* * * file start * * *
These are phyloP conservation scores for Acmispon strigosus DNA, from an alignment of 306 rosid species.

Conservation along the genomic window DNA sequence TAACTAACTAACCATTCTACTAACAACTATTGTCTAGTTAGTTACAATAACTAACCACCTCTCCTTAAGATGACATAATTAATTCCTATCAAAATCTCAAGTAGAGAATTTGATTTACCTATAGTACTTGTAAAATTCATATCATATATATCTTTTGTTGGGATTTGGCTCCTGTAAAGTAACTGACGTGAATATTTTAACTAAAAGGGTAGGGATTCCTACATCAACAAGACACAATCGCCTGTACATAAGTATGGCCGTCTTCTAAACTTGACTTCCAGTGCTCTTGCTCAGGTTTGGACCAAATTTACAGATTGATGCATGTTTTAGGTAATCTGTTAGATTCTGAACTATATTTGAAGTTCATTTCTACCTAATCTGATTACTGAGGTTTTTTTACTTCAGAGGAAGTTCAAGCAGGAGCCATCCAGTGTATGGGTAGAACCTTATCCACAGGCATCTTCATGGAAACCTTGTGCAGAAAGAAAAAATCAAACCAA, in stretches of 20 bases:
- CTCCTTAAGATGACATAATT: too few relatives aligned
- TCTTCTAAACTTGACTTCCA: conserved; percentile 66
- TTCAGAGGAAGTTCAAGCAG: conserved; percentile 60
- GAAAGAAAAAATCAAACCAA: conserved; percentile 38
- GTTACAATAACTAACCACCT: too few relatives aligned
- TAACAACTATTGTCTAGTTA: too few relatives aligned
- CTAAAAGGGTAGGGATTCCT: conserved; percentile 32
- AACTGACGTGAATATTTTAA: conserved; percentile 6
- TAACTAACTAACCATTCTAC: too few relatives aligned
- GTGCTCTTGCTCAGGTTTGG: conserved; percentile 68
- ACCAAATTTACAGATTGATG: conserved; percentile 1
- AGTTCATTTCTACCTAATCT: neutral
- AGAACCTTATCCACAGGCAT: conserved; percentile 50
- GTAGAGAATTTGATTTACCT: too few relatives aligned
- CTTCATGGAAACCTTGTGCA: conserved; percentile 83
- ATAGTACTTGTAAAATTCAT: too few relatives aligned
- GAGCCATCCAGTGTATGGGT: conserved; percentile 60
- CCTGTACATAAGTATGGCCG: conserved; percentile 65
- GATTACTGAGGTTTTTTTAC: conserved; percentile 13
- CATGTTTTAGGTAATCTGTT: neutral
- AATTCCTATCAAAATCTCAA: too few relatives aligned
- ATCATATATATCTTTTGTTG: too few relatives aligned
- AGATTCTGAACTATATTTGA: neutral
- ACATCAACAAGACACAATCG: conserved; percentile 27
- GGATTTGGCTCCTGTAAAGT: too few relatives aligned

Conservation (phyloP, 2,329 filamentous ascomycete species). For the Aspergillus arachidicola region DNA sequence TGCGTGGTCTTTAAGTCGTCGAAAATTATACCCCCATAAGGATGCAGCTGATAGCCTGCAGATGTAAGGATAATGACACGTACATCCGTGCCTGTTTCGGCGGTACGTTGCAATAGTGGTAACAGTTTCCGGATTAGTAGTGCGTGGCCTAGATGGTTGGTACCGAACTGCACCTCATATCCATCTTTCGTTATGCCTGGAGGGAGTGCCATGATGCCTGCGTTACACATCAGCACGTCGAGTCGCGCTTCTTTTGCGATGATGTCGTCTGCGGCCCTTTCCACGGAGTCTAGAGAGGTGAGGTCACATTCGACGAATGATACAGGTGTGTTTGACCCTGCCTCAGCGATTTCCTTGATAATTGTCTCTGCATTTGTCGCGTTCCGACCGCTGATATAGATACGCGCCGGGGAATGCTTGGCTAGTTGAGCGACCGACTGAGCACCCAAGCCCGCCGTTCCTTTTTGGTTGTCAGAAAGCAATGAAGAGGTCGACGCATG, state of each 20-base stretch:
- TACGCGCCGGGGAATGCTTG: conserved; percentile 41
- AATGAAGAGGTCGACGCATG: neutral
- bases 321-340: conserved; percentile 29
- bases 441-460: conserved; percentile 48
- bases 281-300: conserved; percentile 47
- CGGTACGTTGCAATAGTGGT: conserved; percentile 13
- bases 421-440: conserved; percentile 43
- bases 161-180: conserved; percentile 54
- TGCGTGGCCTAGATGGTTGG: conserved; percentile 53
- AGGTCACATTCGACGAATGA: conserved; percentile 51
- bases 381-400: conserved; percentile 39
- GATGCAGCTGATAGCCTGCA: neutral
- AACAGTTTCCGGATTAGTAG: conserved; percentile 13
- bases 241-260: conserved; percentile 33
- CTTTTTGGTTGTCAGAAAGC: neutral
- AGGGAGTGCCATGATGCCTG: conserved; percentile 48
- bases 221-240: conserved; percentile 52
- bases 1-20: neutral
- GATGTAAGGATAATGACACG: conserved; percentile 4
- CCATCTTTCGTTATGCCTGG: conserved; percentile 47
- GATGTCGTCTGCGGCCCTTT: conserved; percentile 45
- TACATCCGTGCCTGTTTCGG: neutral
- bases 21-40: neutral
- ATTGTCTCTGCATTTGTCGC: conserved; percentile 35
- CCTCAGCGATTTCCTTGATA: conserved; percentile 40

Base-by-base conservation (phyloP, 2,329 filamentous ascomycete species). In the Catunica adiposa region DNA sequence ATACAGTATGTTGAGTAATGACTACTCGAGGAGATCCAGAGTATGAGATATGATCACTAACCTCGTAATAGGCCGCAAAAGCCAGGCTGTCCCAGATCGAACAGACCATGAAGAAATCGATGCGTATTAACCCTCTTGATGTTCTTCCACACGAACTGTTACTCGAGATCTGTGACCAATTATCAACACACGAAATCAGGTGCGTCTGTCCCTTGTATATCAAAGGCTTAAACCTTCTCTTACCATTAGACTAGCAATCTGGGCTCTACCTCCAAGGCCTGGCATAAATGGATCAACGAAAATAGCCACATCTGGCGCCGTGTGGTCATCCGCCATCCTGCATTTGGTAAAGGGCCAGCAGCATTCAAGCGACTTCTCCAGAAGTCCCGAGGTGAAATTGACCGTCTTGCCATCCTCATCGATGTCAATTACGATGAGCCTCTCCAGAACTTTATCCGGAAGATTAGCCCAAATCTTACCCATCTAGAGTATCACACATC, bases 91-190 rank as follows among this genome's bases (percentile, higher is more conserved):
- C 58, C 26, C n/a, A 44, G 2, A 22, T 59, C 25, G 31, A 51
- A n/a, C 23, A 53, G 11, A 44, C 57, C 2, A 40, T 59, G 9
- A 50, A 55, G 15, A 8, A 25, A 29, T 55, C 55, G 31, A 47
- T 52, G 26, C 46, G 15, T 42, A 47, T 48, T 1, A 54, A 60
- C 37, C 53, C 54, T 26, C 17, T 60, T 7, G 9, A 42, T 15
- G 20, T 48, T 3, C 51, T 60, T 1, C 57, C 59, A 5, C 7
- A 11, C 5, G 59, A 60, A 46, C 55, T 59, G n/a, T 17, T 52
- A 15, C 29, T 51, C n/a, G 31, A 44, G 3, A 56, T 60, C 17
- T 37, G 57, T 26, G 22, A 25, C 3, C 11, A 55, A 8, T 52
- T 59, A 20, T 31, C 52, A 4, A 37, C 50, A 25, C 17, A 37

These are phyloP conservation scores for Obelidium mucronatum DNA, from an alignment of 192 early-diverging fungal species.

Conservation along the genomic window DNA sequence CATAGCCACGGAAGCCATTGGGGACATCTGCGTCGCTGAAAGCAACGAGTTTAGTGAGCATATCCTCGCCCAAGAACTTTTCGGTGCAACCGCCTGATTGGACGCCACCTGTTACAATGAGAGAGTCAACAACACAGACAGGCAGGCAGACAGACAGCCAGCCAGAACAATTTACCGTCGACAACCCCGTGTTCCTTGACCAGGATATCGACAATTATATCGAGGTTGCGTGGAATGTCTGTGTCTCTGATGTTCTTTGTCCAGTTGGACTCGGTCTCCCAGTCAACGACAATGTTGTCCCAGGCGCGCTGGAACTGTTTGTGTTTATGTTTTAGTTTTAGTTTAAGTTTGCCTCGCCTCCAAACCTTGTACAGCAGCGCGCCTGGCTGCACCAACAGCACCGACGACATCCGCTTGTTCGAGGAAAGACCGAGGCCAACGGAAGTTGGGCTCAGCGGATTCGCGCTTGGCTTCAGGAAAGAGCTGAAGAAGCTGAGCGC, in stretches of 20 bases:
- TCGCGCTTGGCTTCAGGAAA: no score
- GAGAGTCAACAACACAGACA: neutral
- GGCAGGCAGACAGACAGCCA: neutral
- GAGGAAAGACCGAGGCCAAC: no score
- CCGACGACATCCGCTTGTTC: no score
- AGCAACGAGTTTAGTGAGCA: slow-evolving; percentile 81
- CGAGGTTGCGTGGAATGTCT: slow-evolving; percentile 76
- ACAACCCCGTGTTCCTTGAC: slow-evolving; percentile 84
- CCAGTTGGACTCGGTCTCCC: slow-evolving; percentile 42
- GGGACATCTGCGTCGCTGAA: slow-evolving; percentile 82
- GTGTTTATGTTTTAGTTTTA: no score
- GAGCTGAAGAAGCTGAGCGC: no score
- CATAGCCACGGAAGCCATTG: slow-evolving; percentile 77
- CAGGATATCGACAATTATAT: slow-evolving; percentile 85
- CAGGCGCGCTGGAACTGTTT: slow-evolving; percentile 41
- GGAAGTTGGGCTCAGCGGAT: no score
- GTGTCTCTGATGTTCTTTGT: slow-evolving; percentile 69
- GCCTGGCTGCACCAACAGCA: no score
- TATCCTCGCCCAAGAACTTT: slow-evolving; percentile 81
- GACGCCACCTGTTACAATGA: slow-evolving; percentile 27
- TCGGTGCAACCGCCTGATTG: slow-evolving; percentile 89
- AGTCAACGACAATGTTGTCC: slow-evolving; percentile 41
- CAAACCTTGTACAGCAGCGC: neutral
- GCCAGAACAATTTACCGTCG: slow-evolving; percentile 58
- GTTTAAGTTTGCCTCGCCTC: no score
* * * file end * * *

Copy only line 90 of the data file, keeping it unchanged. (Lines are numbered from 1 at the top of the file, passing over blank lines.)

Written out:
- GCCAGAACAATTTACCGTCG: slow-evolving; percentile 58